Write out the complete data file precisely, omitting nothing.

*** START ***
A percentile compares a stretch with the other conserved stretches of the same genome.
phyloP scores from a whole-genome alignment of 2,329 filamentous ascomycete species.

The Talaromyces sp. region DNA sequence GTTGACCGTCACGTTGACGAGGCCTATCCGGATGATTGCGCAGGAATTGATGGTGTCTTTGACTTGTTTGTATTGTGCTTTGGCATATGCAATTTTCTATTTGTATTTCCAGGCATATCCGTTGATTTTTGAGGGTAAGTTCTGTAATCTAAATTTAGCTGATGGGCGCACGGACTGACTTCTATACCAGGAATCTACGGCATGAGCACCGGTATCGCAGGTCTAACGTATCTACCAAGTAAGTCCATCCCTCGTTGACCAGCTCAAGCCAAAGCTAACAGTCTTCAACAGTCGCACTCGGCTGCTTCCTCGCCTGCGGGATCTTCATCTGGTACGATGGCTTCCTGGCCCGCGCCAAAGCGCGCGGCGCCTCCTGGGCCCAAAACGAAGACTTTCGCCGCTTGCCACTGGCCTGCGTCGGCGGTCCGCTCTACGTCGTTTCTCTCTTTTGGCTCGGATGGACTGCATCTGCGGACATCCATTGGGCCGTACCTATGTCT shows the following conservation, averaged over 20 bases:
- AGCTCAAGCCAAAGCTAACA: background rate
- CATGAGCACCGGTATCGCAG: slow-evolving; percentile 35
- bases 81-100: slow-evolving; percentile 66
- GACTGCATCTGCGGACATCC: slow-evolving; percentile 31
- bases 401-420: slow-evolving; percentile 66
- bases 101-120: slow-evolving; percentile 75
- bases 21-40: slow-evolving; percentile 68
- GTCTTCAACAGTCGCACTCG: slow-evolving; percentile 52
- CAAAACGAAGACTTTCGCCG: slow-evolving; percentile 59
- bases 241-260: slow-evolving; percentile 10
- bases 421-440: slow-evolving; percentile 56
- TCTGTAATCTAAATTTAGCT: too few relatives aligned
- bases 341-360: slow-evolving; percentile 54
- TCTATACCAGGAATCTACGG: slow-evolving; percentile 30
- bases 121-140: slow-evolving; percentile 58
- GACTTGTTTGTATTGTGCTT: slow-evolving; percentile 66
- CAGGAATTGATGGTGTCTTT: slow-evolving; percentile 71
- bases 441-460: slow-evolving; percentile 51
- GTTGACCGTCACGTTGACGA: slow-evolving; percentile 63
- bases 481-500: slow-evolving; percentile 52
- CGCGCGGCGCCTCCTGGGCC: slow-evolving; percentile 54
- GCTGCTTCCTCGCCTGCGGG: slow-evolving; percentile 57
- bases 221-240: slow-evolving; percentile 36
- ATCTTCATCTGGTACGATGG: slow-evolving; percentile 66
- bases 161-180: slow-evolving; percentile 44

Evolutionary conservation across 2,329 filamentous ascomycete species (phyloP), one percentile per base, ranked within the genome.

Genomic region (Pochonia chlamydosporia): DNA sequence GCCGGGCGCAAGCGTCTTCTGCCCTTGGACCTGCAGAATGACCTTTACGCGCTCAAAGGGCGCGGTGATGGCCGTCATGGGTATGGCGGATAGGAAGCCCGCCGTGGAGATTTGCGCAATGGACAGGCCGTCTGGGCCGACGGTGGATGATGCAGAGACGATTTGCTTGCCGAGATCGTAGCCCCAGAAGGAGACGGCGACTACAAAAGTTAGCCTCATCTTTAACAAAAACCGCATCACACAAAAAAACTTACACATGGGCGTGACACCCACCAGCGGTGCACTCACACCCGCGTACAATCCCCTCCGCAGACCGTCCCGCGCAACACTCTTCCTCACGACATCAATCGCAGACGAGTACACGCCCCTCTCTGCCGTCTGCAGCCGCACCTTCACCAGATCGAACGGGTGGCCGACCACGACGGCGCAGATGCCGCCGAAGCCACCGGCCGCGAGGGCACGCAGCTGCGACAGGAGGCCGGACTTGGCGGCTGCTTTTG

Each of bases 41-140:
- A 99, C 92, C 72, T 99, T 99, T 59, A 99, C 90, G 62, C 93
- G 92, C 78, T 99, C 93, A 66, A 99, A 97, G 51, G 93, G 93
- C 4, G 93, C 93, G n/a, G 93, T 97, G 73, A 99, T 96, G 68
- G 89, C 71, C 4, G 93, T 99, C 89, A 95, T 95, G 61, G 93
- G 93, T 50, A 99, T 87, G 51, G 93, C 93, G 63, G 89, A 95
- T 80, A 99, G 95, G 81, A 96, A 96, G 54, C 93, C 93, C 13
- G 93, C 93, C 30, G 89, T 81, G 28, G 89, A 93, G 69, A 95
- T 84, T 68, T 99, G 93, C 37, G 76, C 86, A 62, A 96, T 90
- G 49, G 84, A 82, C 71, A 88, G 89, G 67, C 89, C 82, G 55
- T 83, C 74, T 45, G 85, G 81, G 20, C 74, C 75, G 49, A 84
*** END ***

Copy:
A percentile compares a stretch with the other conserved stretches of the same genome.
phyloP scores from a whole-genome alignment of 2,329 filamentous ascomycete species.

The Talaromyces sp. region DNA sequence GTTGACCGTCACGTTGACGAGGCCTATCCGGATGATTGCGCAGGAATTGATGGTGTCTTTGACTTGTTTGTATTGTGCTTTGGCATATGCAATTTTCTATTTGTATTTCCAGGCATATCCGTTGATTTTTGAGGGTAAGTTCTGTAATCTAAATTTAGCTGATGGGCGCACGGACTGACTTCTATACCAGGAATCTACGGCATGAGCACCGGTATCGCAGGTCTAACGTATCTACCAAGTAAGTCCATCCCTCGTTGACCAGCTCAAGCCAAAGCTAACAGTCTTCAACAGTCGCACTCGGCTGCTTCCTCGCCTGCGGGATCTTCATCTGGTACGATGGCTTCCTGGCCCGCGCCAAAGCGCGCGGCGCCTCCTGGGCCCAAAACGAAGACTTTCGCCGCTTGCCACTGGCCTGCGTCGGCGGTCCGCTCTACGTCGTTTCTCTCTTTTGGCTCGGATGGACTGCATCTGCGGACATCCATTGGGCCGTACCTATGTCT shows the following conservation, averaged over 20 bases:
- AGCTCAAGCCAAAGCTAACA: background rate
- CATGAGCACCGGTATCGCAG: slow-evolving; percentile 35
- bases 81-100: slow-evolving; percentile 66
- GACTGCATCTGCGGACATCC: slow-evolving; percentile 31
- bases 401-420: slow-evolving; percentile 66
- bases 101-120: slow-evolving; percentile 75
- bases 21-40: slow-evolving; percentile 68
- GTCTTCAACAGTCGCACTCG: slow-evolving; percentile 52
- CAAAACGAAGACTTTCGCCG: slow-evolving; percentile 59
- bases 241-260: slow-evolving; percentile 10
- bases 421-440: slow-evolving; percentile 56
- TCTGTAATCTAAATTTAGCT: too few relatives aligned
- bases 341-360: slow-evolving; percentile 54
- TCTATACCAGGAATCTACGG: slow-evolving; percentile 30
- bases 121-140: slow-evolving; percentile 58
- GACTTGTTTGTATTGTGCTT: slow-evolving; percentile 66
- CAGGAATTGATGGTGTCTTT: slow-evolving; percentile 71
- bases 441-460: slow-evolving; percentile 51
- GTTGACCGTCACGTTGACGA: slow-evolving; percentile 63
- bases 481-500: slow-evolving; percentile 52
- CGCGCGGCGCCTCCTGGGCC: slow-evolving; percentile 54
- GCTGCTTCCTCGCCTGCGGG: slow-evolving; percentile 57
- bases 221-240: slow-evolving; percentile 36
- ATCTTCATCTGGTACGATGG: slow-evolving; percentile 66
- bases 161-180: slow-evolving; percentile 44

Evolutionary conservation across 2,329 filamentous ascomycete species (phyloP), one percentile per base, ranked within the genome.

Genomic region (Pochonia chlamydosporia): DNA sequence GCCGGGCGCAAGCGTCTTCTGCCCTTGGACCTGCAGAATGACCTTTACGCGCTCAAAGGGCGCGGTGATGGCCGTCATGGGTATGGCGGATAGGAAGCCCGCCGTGGAGATTTGCGCAATGGACAGGCCGTCTGGGCCGACGGTGGATGATGCAGAGACGATTTGCTTGCCGAGATCGTAGCCCCAGAAGGAGACGGCGACTACAAAAGTTAGCCTCATCTTTAACAAAAACCGCATCACACAAAAAAACTTACACATGGGCGTGACACCCACCAGCGGTGCACTCACACCCGCGTACAATCCCCTCCGCAGACCGTCCCGCGCAACACTCTTCCTCACGACATCAATCGCAGACGAGTACACGCCCCTCTCTGCCGTCTGCAGCCGCACCTTCACCAGATCGAACGGGTGGCCGACCACGACGGCGCAGATGCCGCCGAAGCCACCGGCCGCGAGGGCACGCAGCTGCGACAGGAGGCCGGACTTGGCGGCTGCTTTTG

Each of bases 41-140:
- A 99, C 92, C 72, T 99, T 99, T 59, A 99, C 90, G 62, C 93
- G 92, C 78, T 99, C 93, A 66, A 99, A 97, G 51, G 93, G 93
- C 4, G 93, C 93, G n/a, G 93, T 97, G 73, A 99, T 96, G 68
- G 89, C 71, C 4, G 93, T 99, C 89, A 95, T 95, G 61, G 93
- G 93, T 50, A 99, T 87, G 51, G 93, C 93, G 63, G 89, A 95
- T 80, A 99, G 95, G 81, A 96, A 96, G 54, C 93, C 93, C 13
- G 93, C 93, C 30, G 89, T 81, G 28, G 89, A 93, G 69, A 95
- T 84, T 68, T 99, G 93, C 37, G 76, C 86, A 62, A 96, T 90
- G 49, G 84, A 82, C 71, A 88, G 89, G 67, C 89, C 82, G 55
- T 83, C 74, T 45, G 85, G 81, G 20, C 74, C 75, G 49, A 84